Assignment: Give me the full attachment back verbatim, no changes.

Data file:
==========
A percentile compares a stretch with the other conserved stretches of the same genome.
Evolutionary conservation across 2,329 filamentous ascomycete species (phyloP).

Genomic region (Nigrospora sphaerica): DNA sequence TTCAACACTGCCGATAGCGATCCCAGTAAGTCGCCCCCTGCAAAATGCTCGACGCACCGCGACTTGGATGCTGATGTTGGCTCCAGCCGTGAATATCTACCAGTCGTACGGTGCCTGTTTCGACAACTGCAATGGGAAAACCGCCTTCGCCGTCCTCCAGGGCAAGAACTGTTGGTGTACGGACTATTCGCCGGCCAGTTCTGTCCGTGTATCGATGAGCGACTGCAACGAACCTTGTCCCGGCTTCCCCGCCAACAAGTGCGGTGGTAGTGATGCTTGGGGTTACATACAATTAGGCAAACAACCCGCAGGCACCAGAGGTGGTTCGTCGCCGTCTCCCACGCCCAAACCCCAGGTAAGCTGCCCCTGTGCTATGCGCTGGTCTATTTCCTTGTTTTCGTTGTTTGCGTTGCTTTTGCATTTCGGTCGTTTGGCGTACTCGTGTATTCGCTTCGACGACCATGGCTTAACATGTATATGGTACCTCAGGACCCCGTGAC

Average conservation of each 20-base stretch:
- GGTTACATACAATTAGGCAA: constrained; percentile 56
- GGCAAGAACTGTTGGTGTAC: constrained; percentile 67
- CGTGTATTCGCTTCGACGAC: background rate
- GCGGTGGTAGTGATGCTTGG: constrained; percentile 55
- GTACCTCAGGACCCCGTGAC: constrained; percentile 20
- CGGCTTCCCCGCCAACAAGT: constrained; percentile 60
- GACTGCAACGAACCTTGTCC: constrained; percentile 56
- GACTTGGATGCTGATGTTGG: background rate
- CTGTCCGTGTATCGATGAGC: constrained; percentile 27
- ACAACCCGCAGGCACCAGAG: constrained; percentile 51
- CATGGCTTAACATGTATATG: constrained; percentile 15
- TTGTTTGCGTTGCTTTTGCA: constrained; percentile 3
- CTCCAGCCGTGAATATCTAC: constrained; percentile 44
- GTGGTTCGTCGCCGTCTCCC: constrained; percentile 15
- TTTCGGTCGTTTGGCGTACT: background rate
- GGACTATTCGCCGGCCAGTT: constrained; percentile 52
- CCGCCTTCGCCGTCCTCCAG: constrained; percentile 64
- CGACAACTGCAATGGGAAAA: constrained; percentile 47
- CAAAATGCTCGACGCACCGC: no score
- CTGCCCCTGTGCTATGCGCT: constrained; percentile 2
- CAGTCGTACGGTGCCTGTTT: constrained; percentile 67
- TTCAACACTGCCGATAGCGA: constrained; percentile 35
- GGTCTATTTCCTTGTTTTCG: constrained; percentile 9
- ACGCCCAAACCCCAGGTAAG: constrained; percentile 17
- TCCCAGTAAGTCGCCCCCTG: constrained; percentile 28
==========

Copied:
A percentile compares a stretch with the other conserved stretches of the same genome.
Evolutionary conservation across 2,329 filamentous ascomycete species (phyloP).

Genomic region (Nigrospora sphaerica): DNA sequence TTCAACACTGCCGATAGCGATCCCAGTAAGTCGCCCCCTGCAAAATGCTCGACGCACCGCGACTTGGATGCTGATGTTGGCTCCAGCCGTGAATATCTACCAGTCGTACGGTGCCTGTTTCGACAACTGCAATGGGAAAACCGCCTTCGCCGTCCTCCAGGGCAAGAACTGTTGGTGTACGGACTATTCGCCGGCCAGTTCTGTCCGTGTATCGATGAGCGACTGCAACGAACCTTGTCCCGGCTTCCCCGCCAACAAGTGCGGTGGTAGTGATGCTTGGGGTTACATACAATTAGGCAAACAACCCGCAGGCACCAGAGGTGGTTCGTCGCCGTCTCCCACGCCCAAACCCCAGGTAAGCTGCCCCTGTGCTATGCGCTGGTCTATTTCCTTGTTTTCGTTGTTTGCGTTGCTTTTGCATTTCGGTCGTTTGGCGTACTCGTGTATTCGCTTCGACGACCATGGCTTAACATGTATATGGTACCTCAGGACCCCGTGAC

Average conservation of each 20-base stretch:
- GGTTACATACAATTAGGCAA: constrained; percentile 56
- GGCAAGAACTGTTGGTGTAC: constrained; percentile 67
- CGTGTATTCGCTTCGACGAC: background rate
- GCGGTGGTAGTGATGCTTGG: constrained; percentile 55
- GTACCTCAGGACCCCGTGAC: constrained; percentile 20
- CGGCTTCCCCGCCAACAAGT: constrained; percentile 60
- GACTGCAACGAACCTTGTCC: constrained; percentile 56
- GACTTGGATGCTGATGTTGG: background rate
- CTGTCCGTGTATCGATGAGC: constrained; percentile 27
- ACAACCCGCAGGCACCAGAG: constrained; percentile 51
- CATGGCTTAACATGTATATG: constrained; percentile 15
- TTGTTTGCGTTGCTTTTGCA: constrained; percentile 3
- CTCCAGCCGTGAATATCTAC: constrained; percentile 44
- GTGGTTCGTCGCCGTCTCCC: constrained; percentile 15
- TTTCGGTCGTTTGGCGTACT: background rate
- GGACTATTCGCCGGCCAGTT: constrained; percentile 52
- CCGCCTTCGCCGTCCTCCAG: constrained; percentile 64
- CGACAACTGCAATGGGAAAA: constrained; percentile 47
- CAAAATGCTCGACGCACCGC: no score
- CTGCCCCTGTGCTATGCGCT: constrained; percentile 2
- CAGTCGTACGGTGCCTGTTT: constrained; percentile 67
- TTCAACACTGCCGATAGCGA: constrained; percentile 35
- GGTCTATTTCCTTGTTTTCG: constrained; percentile 9
- ACGCCCAAACCCCAGGTAAG: constrained; percentile 17
- TCCCAGTAAGTCGCCCCCTG: constrained; percentile 28